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It is up to us all—parents, students, staff members, law enforcement and the entire community—to guide our students, provide education and resources to assist families, and keep our schools & community a safe, respectful environment for all. We encourage you to learn more about the information and tools available so we can work together to keep kids safe.

Standard Response Protocol (SRP)

Easy to understand.
Easy to implement.

A uniform, planned, and practiced response to any incident is the foundation of a safe school. The SRP is action-based, flexible, and easy to learn. It rationally organizes tactics for response to weather events, fires, accidents, intruders and other threats to personal safety.

The SRP’s development is ever-evolving, created with extensive collaboration between experts such as first responders, public safety, school, districts, and communities. Its tactics are data-driven, researched and based on experience and contemporary practices.

On the Same Page. Everyone.

The benefits of SRP become quickly apparent. By standardizing the vocabulary, all stakeholders can understand the response and status of the event.

SRP is Action Based

The Standard Response Protocol (SRP) is based on the response to any given situation not on individual scenarios. Like the Incident Command System (ICS), SRP demands a specific vocabulary but also allows for great flexibility. The premise is simple – these five specific actions that can be performed during an incident:

A purple circle with a white door in the middle with a purple line cutting through it Hold is followed by the Directive: “In Your Room or Area” and is the protocol used when hallways need to kept clear of occupants.
Blue circle with white cartoonish hands raised up Secure is followed by the Directive: “Get Inside. Lock Outside Doors” and is the protocol used to safeguard people within the building.
Red circle with a white padlock in the middle Lockdown is followed by “Locks, Lights, Out of Sight” and is the protocol used to secure individual rooms and keep occupants quiet and in place.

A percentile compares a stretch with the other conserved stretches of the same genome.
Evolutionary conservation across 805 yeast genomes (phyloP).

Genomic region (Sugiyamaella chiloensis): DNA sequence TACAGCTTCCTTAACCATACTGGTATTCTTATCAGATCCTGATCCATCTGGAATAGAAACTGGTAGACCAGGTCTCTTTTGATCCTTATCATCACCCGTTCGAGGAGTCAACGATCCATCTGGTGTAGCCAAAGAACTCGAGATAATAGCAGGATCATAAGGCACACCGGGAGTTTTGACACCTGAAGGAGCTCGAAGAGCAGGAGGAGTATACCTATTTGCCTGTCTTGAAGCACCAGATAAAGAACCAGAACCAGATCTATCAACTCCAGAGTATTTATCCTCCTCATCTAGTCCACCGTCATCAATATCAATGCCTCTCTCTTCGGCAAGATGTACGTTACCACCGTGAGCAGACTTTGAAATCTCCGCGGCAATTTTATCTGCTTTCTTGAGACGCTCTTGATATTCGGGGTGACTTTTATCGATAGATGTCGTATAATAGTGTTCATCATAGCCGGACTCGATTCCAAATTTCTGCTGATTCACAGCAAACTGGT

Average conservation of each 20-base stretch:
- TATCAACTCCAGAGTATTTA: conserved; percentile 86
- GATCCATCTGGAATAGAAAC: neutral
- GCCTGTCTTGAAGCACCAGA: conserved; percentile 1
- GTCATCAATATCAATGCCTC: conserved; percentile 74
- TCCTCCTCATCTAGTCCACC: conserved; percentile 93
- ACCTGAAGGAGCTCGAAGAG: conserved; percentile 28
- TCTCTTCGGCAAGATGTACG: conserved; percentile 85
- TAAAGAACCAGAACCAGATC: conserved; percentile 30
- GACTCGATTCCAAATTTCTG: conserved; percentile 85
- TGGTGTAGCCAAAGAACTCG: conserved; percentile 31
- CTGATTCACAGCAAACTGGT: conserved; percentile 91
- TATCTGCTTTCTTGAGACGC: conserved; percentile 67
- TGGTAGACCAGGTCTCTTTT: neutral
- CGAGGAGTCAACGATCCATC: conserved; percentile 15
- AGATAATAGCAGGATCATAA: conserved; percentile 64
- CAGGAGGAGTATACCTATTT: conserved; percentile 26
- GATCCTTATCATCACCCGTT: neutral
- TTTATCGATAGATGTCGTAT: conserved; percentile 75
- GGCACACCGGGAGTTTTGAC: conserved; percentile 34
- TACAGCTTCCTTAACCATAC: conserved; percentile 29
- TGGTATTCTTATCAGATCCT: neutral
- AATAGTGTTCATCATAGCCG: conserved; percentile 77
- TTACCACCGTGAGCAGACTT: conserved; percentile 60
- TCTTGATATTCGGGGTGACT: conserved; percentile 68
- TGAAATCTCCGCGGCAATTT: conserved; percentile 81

Green circle with 3 white cartoon stick figures holding hands Evacuate and may be followed by a location, and is used to move people from one location to a different location in or out of the building.
Orange circle with white cartoonish figure standing under a roof Shelter State the Hazard and Safety Strategy for group and self protection.



In the event of a situation that requires an emergency closure of a school day that is already in progress, a ‘Reunification’ process may be necessary in order to safely release students in an organized fashion. This may occur at the school if the campus is secure & habitable; otherwise, students would be transported to an alternate location that would be announced to parents in real time. While high school students generally have a higher degree of self-management in getting to & from school, a catastrophic event could result in self-transport being difficult, dangerous, or even impossible. We encourage families to discuss emergency preparedness and to have a plan for an array of scenarios that may occur while a student is away from home.

Guns in School Buildings or on School Grounds Prohibited 

Firearms are not allowed in 4J school buildings or on its school grounds. In 2022, the school board amended its policy to extend that prohibition to include guns carried by concealed handgun license holders.

Tips for Parents

Update emergency contact information with the school office, including phone numbers to reach you and/or an authorized adult in the event of an emergency. Be sure to specify who else is allowed to pick up your student in the event that you cannot, no matter their age/grade. Familiarize yourself with school procedures and review them periodically. Read school newsletters, information from principal, phone messages, etc. to ensure you are aware of any changes, or information that pertains to school safety.

Reinforce the importance of safety with your child. Discuss safety plans for your family in the event of an emergency. Communication is a key factor in maintaining a safe environment. Stay informed of district procedures for communicating to families and the public in the event of an emergency and/or inclement weather.

Reporting Child Abuse and Neglect

All citizens have a responsibility to protect those who cannot protect themselves. Members of the general public are encouraged to report suspected abuse or neglect. The Oregon Department of Human Services website provides public information on recognizing signs and symptoms of child abuse and neglect, and reporting procedures for the general public.

If you know of someone who is in immediate danger, dial 911.

School Employees are Mandatory Reporters

Oregon state law, mandates that workers in certain professions must make reports if they have reasonable cause to suspect abuse or neglect. These people are called mandatory reporters and they are a crucial link in the system to protect Oregon’s most vulnerable residents.

All Eugene School District 4J staff are by law mandatory reporters. Staff are required to complete an annual training course with a review of signs of child abuse and official reporting procedures for mandatory reporters.